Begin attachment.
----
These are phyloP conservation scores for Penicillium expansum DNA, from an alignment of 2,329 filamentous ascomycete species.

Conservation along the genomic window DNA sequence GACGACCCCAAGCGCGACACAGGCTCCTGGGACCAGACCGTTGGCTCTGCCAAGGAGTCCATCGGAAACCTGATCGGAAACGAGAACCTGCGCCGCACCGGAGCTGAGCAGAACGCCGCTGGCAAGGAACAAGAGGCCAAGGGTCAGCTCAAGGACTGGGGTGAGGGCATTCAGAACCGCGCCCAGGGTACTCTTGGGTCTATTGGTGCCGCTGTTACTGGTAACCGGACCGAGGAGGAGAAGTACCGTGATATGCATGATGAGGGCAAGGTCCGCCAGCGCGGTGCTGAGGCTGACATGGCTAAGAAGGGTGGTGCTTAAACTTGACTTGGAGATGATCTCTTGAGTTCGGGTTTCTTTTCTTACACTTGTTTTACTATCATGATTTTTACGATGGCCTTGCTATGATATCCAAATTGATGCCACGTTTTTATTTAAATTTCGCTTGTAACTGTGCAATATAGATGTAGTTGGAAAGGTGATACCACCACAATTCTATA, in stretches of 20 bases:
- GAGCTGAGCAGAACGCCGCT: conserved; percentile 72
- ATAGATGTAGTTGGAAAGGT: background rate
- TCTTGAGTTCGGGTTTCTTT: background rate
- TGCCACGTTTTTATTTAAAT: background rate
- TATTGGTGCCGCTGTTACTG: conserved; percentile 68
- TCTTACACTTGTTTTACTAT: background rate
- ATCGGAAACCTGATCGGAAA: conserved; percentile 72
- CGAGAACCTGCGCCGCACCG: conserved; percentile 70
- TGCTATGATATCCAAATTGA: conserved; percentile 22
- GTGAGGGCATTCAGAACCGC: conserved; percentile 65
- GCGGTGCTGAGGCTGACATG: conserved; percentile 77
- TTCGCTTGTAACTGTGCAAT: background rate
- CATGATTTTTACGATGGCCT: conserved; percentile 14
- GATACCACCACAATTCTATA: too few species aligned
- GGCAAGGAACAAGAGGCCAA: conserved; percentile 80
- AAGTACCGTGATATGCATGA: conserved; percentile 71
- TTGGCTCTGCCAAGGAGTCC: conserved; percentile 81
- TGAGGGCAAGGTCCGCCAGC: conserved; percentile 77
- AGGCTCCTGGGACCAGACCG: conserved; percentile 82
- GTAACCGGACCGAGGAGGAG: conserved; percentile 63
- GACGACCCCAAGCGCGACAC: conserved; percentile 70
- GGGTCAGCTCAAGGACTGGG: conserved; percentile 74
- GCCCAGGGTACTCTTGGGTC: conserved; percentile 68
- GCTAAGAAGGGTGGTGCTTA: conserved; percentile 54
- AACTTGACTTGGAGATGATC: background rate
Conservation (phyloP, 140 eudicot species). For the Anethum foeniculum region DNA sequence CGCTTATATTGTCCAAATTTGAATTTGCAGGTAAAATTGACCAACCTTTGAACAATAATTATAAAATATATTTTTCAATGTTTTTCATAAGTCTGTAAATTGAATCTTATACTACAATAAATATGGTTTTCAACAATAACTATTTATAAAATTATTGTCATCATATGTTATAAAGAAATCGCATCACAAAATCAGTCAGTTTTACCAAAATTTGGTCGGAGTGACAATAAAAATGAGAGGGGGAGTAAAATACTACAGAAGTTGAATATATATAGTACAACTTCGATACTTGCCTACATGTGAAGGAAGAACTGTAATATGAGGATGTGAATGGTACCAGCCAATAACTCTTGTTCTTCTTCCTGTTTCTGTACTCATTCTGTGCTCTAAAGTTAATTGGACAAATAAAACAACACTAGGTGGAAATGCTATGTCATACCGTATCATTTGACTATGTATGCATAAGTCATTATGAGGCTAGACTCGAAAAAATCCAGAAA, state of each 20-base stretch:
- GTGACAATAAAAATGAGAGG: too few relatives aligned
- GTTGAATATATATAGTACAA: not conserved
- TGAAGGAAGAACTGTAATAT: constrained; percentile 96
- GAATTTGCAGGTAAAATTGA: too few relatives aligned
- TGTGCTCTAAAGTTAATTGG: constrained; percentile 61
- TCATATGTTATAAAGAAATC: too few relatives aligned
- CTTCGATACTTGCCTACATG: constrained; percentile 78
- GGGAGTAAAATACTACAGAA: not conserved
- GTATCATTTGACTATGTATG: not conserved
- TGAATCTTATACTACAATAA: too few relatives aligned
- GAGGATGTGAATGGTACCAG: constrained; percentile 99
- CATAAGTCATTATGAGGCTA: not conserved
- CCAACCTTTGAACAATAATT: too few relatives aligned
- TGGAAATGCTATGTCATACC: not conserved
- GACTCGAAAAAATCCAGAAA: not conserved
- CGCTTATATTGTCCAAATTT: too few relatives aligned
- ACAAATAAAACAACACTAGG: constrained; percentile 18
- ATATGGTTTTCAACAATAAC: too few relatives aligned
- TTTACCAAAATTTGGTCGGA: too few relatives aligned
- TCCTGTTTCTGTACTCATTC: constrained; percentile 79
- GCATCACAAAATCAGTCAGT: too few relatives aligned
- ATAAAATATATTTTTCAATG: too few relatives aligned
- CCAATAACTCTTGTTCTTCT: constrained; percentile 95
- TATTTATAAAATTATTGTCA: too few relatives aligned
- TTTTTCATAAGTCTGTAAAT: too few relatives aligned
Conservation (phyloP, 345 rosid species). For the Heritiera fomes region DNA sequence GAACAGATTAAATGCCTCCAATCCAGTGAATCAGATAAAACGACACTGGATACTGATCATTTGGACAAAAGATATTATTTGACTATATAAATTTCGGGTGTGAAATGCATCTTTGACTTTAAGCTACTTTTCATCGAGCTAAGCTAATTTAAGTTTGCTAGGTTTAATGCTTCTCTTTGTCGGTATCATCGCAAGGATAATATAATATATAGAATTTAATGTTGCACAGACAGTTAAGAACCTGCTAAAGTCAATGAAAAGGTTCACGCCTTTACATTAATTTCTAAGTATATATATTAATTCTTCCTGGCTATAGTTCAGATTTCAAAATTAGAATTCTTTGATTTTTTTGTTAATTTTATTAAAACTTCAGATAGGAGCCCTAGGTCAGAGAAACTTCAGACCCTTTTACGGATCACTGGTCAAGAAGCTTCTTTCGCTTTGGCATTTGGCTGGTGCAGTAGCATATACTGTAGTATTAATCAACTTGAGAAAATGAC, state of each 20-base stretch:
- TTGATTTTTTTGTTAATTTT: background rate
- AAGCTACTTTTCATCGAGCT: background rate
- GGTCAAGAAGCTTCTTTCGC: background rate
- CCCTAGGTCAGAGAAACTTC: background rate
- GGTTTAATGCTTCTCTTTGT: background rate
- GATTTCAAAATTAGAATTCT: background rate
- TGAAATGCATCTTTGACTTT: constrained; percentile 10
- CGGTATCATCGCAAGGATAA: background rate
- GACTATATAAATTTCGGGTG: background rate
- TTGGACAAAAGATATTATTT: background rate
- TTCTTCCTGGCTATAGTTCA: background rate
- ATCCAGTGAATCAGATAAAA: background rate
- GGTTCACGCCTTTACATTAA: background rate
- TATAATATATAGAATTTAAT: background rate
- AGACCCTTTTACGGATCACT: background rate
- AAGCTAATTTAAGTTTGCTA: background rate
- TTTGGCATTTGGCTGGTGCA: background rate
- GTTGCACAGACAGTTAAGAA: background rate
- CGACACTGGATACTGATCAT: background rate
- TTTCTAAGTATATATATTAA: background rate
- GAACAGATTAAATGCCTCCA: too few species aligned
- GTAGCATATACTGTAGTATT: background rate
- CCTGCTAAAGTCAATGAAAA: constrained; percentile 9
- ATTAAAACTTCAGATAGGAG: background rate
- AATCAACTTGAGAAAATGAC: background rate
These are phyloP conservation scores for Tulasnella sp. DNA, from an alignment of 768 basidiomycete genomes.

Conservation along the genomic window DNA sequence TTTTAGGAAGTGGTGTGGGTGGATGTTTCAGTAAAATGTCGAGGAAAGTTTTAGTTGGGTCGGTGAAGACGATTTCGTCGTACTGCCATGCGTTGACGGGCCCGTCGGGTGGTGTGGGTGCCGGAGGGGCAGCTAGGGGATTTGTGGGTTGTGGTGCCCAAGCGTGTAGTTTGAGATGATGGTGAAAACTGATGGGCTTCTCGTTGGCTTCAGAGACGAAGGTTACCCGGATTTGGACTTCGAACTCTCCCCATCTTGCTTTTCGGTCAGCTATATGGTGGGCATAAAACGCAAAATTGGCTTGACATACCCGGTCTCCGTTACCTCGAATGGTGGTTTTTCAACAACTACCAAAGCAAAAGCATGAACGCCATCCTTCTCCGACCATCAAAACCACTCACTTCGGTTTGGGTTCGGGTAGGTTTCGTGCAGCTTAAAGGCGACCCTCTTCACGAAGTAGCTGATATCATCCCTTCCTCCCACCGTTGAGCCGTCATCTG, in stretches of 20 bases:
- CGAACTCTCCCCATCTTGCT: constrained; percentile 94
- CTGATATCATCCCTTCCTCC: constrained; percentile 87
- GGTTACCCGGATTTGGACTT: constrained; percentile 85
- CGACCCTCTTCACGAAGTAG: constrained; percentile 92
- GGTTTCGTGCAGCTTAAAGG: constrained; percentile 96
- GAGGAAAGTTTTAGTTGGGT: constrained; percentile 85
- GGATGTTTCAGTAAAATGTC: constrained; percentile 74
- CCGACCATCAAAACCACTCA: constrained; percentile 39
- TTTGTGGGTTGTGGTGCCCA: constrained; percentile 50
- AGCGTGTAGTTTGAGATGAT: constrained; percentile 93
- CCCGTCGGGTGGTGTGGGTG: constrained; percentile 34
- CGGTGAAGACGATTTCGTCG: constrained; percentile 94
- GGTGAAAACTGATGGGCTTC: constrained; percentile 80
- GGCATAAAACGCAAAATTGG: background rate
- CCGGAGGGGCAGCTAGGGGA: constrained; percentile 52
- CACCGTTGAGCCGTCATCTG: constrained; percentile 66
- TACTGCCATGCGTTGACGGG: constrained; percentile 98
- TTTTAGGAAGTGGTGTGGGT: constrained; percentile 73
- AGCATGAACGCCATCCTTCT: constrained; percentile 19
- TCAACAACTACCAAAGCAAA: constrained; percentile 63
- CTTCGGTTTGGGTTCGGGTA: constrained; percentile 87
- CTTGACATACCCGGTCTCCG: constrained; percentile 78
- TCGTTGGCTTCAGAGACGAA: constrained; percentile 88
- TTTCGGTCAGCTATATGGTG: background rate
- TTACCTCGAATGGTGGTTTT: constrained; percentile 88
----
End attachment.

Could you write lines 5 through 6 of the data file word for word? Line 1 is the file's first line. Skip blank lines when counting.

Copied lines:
- TCTTGAGTTCGGGTTTCTTT: background rate
- TGCCACGTTTTTATTTAAAT: background rate